• Devise a code word to use with your children, family, friends, and neighbors when you need the police.
  • Decide and plan where you'll go if you leave home (even if you don't think you'ill need to).
  • If the situation is very dangerous, use your own instincts and judgments to keep yourself safe. Call the police as soon as it is safe to do so.
Stay safe when preparing to leave
  • Determine who will let you stay with them or lend you some money.
  • Always try to take your children with you or make arrangements to leave them with someone safe.
  • Leave money, extra keys, and copies of important documents and clothes with someone you trust.
  • Open a savings account in your own name to establish and increase your financial independence.
  • Keep phone numbers for shelters close by and keep change or a calling card with you at all times.
  • Review your safety plan with a domestic violence advocate to plan the safest way to leave your abuser.
Stay safe on the job and in public
  • At work, decide whom you'll tell about your situation. This should include office or building security (provide a picture of your abuser if possible).
  • Arrange to have someone screen your telephone calls if possible.
  • Devise a safety plan for when you leave work. Have someone escort you to your car, bus, or train. Use a variety of routes to go home if possible. Think about what you would do if something happened while going home.
Stay safe with an injunction for protection (restraining order)
  • If you are being physically or sexually abused or threatened, there are laws to protect you. Under Florida Statutes 741.30 and 784.146, you have the right to go to court and file a petition requesting an injunction for protection from domestic violence. This petition tells the judge what physical or sexual violence you have suffered and exactly what protection you need.
  • Seek legal help in filing an injunction for protection.
  • Go to the Clerk of Court's office in the most convenient county courthouse. Bring identification and any papers related to your case.
  • You can file a petition even if you cannot afford to pay the court fees. Tell the Clerk that you cannot afford the $50 fee and you will be asked to provide some information for a waiver petition.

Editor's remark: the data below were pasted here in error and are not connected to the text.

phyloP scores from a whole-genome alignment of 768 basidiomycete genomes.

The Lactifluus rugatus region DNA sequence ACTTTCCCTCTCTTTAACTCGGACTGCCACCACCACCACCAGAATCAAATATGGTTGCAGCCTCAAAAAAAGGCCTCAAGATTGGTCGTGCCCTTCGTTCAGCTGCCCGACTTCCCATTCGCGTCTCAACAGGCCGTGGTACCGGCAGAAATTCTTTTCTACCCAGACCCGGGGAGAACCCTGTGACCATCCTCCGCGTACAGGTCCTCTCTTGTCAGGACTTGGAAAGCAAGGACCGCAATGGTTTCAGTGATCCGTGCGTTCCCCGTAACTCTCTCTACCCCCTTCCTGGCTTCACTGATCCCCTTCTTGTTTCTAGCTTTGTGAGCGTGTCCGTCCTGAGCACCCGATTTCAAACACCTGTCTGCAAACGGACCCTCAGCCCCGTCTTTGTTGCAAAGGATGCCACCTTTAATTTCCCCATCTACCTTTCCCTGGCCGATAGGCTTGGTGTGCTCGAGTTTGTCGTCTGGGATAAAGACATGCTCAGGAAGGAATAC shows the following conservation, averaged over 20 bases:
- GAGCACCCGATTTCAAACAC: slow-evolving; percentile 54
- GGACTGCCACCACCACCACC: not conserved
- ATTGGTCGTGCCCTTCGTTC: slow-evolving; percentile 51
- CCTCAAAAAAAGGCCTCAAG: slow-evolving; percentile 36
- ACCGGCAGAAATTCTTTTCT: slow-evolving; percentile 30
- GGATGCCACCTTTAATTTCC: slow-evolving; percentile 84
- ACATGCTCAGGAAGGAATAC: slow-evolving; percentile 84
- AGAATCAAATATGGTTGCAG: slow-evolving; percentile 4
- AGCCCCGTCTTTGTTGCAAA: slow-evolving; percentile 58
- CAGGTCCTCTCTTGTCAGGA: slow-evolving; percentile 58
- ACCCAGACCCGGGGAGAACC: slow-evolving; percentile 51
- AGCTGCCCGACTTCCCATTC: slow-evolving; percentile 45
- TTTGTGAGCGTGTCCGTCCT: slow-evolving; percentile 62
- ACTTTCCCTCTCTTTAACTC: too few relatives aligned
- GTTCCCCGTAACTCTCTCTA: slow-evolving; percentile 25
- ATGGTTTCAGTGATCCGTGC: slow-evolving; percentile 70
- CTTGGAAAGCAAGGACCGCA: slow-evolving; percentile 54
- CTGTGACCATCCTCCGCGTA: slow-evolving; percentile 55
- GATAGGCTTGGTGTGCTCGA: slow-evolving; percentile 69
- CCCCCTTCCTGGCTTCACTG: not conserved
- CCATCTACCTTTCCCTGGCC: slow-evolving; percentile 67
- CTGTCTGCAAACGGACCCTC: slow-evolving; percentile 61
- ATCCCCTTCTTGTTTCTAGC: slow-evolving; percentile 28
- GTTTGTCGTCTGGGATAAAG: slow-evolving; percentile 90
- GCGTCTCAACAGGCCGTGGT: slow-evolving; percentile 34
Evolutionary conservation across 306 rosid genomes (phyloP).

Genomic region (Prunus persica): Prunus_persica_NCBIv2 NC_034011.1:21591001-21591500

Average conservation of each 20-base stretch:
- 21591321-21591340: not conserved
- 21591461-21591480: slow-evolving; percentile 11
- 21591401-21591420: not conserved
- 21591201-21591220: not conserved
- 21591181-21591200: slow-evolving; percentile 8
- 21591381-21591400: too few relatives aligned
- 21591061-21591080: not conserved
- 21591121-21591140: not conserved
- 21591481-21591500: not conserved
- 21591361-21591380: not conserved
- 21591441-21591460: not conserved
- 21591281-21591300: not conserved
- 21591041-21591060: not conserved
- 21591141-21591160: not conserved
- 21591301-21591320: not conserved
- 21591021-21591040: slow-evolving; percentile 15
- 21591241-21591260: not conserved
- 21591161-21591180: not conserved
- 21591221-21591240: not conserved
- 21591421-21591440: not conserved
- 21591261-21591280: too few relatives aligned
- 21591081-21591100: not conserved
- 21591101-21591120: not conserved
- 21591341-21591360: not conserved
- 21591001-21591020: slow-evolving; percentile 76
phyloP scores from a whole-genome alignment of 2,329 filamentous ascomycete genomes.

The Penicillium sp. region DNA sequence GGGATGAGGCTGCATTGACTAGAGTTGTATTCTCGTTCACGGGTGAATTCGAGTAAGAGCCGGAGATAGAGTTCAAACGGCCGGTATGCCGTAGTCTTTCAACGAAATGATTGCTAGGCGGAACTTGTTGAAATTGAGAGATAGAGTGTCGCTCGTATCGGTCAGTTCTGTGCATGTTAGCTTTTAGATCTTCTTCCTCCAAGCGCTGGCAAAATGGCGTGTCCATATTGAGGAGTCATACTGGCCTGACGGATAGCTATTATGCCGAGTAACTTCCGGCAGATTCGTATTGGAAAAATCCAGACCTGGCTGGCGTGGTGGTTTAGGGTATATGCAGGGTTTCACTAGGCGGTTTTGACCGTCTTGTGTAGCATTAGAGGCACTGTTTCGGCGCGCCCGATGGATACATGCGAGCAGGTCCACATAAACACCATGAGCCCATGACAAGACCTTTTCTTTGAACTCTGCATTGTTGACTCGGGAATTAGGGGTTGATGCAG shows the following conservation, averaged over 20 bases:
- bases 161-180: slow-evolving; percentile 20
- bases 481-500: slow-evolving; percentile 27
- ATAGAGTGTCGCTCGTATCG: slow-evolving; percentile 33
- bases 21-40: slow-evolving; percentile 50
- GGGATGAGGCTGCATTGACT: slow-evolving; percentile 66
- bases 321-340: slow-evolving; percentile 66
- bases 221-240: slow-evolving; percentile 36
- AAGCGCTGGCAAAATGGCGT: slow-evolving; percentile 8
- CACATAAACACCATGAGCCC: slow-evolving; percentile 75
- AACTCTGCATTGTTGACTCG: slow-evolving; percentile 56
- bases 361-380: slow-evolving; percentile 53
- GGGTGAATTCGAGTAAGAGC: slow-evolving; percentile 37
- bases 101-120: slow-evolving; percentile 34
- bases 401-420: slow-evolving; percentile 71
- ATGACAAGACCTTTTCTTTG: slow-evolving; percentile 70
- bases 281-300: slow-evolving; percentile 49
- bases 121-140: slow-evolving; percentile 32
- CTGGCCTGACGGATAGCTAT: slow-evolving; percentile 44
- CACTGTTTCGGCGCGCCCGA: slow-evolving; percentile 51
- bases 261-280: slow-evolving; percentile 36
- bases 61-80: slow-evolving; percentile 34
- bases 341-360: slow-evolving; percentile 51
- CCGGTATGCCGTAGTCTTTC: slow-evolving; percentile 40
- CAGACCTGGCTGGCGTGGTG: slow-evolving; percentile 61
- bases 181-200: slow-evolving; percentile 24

• Keep your copy of the injunction with you at all times. Leave extra copies at work, with a friend, in your car, etc.
  • Call the police if your partner violates the terms of the injunctions.
  • Think of alternative ways to keep safe if the police do not respond right away.
  • Inform family, friends, and neighbors that you have an injunction order in effect.
  • Try to avoid places where your abuser might go.
Stay safe in your home
  • Inform your neighbors and landlord that your partner no longer lives with you and that they should call the police if they see your abuser near your home.
  • Rehearse the safety plan with your children for when you're not with them.
  • Inform your children's school or day care about who has permission to pick up your children. (Give a copy of the injunction to school authorities.)
  • Change/add locks on your doors and windows as soon as possible.
  • Change your telephone number.
Your safety and emotional health
  • If you're thinking of returning to a potentially abusive situation, discuss an alternative plan with someone you trust.
  • If you have to communicate with your partner, determine the safest way.
  • Have positive thoughts about yourself and be assertive with others about your needs.
  • Join a support group. Plan to attend for at least two weeks to gain support from others and learn more about yourself and the relationship.
  • Decide whom you can call freely and openly to give you the support you need.
  • Read articles, books, and poetry to help you feel stronger.
  • Take care of yourself through regular exercise. Yoga, Tai Chi, etc. have proven to help heal the mind, body, and spirit.

Are you in an abusive situation?
Warning signs of domestic violence